How to shutdown a worker thread when a form is closed?

Use BeginInvoke instead of Invoke.

Let’s assume you are writing a .NET application with a progress bar.

  • It starts a worker thread when the application starts.
  • The worker thread does some lengthy work.
  • The worker thread calls OnProgress() delegate whenever some progress happens.

Since you may not call any Control methods from non-UI thread, the
implementation of OnProgress would be something like this (Use

private void OnProgress(int percent){
Invoke(new MethodInvoker(delegate(){
progressBar.Value = percent;


However, you have a problem here. OnProgress() is called from the
worker thread which does not know anything about the UI thread. For
example, it might be called *after* the Form is closed. If it happens,
you get ObjectDisposedException.

How about stopping the worker thread in OnClosed()?

You might want to stop the worker thread in Form.OnClosed() so that OnProgress() cannot be called after Form’s disposal.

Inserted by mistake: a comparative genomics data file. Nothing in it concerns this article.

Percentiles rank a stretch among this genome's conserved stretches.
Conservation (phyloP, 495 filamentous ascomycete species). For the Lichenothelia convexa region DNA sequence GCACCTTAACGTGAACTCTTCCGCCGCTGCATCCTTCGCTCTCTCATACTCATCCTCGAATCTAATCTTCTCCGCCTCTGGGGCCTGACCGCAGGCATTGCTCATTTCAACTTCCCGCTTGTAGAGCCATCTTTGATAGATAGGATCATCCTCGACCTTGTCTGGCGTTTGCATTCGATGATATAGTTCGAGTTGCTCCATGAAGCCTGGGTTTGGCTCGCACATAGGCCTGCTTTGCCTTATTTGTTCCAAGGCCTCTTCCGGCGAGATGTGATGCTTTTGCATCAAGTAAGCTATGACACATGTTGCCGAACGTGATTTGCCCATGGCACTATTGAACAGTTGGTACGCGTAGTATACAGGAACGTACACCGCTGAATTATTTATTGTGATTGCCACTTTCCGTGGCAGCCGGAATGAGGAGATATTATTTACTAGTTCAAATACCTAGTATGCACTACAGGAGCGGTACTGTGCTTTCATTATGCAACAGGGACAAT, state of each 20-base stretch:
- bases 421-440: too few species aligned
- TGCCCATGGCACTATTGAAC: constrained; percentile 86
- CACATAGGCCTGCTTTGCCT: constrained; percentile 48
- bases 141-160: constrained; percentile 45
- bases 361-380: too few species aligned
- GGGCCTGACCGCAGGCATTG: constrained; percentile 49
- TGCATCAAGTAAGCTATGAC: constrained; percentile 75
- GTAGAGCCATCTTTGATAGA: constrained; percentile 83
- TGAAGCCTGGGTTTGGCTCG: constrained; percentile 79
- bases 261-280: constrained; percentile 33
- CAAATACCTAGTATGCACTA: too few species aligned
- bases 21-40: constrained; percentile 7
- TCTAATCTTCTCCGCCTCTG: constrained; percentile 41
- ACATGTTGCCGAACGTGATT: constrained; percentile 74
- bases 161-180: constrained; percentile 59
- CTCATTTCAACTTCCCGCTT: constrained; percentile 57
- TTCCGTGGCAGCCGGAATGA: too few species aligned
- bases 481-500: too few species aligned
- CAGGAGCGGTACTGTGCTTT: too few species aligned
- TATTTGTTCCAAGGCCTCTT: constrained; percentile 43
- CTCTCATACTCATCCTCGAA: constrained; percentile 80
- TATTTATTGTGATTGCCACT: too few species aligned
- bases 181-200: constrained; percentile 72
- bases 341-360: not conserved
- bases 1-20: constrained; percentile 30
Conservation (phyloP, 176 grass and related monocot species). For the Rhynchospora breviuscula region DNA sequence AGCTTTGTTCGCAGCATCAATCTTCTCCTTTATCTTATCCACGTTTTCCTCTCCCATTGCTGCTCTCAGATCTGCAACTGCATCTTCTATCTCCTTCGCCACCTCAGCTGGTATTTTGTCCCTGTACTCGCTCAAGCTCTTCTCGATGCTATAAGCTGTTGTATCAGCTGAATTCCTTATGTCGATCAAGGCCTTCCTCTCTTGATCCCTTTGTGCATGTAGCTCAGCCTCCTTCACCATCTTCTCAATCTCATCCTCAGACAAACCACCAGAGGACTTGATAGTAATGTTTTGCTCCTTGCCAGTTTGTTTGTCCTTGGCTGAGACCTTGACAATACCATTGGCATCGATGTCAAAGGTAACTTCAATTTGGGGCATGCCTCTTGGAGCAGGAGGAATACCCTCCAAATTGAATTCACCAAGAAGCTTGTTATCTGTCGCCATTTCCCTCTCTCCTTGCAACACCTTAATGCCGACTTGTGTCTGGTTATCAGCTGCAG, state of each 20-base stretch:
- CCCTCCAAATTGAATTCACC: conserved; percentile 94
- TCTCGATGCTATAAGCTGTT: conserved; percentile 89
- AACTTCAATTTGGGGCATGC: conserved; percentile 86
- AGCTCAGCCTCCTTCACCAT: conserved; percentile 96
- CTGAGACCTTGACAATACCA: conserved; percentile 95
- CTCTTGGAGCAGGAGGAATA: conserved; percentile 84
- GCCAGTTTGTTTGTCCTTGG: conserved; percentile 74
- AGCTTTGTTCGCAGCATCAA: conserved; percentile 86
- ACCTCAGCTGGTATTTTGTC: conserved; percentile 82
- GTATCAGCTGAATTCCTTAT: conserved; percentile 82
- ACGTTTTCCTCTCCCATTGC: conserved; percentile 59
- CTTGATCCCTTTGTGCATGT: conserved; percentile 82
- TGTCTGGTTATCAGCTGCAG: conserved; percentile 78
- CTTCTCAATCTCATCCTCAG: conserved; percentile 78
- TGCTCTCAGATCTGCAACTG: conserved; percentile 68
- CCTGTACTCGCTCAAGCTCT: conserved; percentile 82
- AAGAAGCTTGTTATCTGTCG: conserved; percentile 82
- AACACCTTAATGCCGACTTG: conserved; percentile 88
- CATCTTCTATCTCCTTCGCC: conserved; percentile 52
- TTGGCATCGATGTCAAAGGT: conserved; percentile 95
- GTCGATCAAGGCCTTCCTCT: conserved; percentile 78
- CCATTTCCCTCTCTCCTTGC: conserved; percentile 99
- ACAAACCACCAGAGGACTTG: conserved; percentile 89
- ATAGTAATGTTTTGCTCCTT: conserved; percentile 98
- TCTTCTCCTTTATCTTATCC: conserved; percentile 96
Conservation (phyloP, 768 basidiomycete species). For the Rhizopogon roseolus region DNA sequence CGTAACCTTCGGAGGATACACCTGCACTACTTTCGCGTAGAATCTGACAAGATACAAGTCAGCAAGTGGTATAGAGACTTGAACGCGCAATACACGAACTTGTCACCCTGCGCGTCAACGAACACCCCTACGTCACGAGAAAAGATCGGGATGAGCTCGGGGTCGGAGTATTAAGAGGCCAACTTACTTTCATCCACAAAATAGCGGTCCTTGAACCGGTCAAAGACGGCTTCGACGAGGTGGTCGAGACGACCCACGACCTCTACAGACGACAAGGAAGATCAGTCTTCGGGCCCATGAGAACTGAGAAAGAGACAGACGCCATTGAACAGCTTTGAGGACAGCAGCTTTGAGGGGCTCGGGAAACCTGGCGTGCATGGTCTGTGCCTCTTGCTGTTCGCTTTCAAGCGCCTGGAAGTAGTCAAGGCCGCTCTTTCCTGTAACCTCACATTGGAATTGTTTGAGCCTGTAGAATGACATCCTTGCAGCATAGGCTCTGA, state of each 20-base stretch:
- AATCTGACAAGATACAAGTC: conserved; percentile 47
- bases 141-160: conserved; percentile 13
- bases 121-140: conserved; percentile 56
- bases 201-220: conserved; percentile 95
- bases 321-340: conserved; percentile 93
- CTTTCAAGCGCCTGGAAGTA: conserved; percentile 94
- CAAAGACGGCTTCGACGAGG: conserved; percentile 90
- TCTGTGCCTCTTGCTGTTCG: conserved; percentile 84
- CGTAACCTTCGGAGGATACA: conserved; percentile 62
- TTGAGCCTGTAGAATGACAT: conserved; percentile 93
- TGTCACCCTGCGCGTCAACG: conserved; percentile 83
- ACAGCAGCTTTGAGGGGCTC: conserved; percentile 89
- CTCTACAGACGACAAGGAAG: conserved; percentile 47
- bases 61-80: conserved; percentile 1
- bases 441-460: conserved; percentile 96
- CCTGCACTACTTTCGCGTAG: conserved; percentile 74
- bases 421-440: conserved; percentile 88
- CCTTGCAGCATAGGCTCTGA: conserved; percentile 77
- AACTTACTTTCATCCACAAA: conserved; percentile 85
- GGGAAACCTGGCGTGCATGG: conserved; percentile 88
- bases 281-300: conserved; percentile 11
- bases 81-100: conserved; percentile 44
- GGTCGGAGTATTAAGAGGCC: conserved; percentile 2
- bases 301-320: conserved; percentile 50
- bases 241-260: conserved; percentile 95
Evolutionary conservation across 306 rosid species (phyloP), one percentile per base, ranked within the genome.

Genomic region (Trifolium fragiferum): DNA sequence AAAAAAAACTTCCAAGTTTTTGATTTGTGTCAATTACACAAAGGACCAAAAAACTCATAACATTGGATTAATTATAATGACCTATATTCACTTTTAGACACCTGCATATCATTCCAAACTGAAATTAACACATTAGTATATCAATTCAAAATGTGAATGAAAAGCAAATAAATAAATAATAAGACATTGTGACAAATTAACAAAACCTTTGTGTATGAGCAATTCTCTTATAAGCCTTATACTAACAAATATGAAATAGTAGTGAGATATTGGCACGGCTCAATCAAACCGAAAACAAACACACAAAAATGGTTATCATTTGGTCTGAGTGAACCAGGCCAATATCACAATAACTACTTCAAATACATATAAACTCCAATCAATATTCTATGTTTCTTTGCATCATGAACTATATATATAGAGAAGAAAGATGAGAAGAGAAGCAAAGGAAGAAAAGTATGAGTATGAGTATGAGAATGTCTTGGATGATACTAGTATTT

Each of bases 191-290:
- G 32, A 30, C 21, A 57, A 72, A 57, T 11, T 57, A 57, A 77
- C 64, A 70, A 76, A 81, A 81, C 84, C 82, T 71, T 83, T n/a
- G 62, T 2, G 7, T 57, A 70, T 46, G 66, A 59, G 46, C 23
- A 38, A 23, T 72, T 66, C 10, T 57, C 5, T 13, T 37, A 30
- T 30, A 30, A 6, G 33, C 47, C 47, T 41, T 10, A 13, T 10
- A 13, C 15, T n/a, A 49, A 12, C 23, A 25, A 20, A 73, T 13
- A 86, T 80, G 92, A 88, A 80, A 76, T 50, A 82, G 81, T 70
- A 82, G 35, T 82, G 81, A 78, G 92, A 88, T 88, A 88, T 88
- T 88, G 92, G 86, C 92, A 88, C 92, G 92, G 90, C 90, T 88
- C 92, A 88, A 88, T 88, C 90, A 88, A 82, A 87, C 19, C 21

protected override void OnClosed(EventArgs e) {
// ...
// cancel worker thread
// ...

Opps, it’s now dead locked.

Unfortunately, the solution is not right. OnClosed() is called from
UI thread, and it is blocked at Thread.Join(). While it’s blocked,
OnProgress() is also blocked because Invoke() requires the UI thread to
work. (Remember: The delegate passed to Invoke() is executed by the UI

So, what should I do?

Use BeginInvoke() instead of Invoke(). BeginInvoke() does not block the caller thread, so the deadlock can be avoided.

How about EndInvoke()?

You might wonder when to call EndInvoke(). If you call EndInvoke(),
the caller thread is blocked until the delegate is processed – it’s
essentially same as Invoke(). Therefore, you have the same deadlock
issue again.

Fortunately, you don’t have to call EndInvoke(). It’s not well
documented in MSDN, but it is "officially" true. See the comments of
the blog entry below:


About Moto

Engineer who likes coding
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